With that in mind, we believe that the way forward is to develop biton as a peer-to-peer network stack. This will allow us to build a general purpose anonymity layer by combining the trust relationships and the traffic load of independent applications.
biton will provide the following building blocks for developers:
A unified way to control cryptographic identities, and to generate unlinkable pseudonymous accounts that can be shared across applications built over biton. Each account has separate privacy policies (compartmentalization), that also concern routing.
Bottom-up trust models
biton provides flexible trust models that prioritize social relationships rather than relying on central authorities. In effect, we build a Web of Trust for biton user identities that comes with privacy controls, as users can select who gets access to their social graph. These trust relationships are available to decentralized applications, e.g. for discovering content and preventing spammers. In addition, trust is embedded into routing decisions so as thwart adversaries from isolating nodes (route capture and eclipse attacks).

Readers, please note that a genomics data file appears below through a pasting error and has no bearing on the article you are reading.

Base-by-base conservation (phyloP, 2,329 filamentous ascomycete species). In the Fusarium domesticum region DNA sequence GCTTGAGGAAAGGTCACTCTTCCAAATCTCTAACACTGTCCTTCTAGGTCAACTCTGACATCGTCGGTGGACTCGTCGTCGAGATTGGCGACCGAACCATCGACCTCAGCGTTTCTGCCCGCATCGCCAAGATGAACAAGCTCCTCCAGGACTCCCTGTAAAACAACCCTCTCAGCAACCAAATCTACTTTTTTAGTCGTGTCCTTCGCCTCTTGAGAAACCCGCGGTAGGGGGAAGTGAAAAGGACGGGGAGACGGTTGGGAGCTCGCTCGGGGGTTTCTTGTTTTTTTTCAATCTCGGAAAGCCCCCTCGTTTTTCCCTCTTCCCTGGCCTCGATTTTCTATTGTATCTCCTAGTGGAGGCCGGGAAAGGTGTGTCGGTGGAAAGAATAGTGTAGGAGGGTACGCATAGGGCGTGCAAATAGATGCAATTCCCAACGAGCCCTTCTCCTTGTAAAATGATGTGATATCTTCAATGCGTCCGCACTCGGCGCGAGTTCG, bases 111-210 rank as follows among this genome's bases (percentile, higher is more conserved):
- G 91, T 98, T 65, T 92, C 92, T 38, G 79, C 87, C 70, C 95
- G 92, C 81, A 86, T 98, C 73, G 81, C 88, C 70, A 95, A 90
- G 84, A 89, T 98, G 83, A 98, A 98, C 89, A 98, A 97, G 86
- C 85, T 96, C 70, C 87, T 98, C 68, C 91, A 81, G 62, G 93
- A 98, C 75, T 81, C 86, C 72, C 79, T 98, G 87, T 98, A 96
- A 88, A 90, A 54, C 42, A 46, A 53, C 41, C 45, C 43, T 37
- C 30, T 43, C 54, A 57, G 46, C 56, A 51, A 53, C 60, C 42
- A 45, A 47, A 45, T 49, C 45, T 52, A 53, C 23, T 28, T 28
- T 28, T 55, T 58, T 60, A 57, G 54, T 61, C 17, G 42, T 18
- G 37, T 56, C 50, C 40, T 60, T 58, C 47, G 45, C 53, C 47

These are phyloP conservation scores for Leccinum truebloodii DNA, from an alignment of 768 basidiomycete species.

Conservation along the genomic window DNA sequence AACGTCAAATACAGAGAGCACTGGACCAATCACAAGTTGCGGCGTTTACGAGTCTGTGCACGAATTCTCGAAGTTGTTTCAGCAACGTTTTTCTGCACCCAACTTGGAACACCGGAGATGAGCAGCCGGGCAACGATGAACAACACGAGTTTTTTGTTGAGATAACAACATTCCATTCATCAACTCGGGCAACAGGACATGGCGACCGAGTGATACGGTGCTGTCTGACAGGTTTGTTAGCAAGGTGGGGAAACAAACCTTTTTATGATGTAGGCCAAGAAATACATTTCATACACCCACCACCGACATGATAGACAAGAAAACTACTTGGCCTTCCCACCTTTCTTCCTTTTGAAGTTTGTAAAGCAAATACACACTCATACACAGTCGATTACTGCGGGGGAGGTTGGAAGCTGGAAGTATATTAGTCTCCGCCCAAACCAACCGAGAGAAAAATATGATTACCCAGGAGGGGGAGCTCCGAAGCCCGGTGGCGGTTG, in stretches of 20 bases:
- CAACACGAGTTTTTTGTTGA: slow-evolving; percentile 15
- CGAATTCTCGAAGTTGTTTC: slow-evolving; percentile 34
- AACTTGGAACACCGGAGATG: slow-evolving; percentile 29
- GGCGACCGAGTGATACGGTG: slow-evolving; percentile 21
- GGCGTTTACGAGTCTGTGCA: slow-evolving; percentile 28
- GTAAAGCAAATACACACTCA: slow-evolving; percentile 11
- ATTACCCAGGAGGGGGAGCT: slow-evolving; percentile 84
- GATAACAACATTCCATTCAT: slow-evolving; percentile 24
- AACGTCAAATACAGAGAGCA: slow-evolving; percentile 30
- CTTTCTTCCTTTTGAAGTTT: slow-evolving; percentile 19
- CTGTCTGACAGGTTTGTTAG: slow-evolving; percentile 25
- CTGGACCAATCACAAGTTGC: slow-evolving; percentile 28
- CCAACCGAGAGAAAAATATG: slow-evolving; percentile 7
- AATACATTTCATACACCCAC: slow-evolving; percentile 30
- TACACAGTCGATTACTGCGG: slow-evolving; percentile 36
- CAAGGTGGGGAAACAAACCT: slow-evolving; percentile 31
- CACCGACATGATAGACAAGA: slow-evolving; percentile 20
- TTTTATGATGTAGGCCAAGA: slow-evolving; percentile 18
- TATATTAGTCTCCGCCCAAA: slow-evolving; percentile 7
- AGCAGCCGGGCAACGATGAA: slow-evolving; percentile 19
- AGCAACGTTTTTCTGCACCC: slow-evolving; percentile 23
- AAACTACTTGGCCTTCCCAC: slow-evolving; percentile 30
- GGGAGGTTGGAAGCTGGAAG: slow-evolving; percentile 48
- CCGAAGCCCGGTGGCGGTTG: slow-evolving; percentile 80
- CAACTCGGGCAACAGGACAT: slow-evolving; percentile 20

The overlay network
biton introduces a way to build a scalable overlay for routing and storage based on a variant of the Content Addressable Network. This approach performs consecutive partitions of the address space into zones as more nodes join the network. Users occupy adjacent zones in the address space that match their identity prefix according to their capacity to contribute bandwidth and storage resources. Requests to remote zones are relayed through the existing connections, taking into consideration trust relationships and other peer profiling metrics.
This mechanism for addressing nodes and files can be replicated for isolated, application-specific namespaces, which co-exist with the global biton network. In this way biton can also be used over mesh topologies and community networking infrastructures, and in so it can function during Internet shutdowns as far as users can connect with other biton nodes in their region.
Balancing Anonymity – Performance – Resources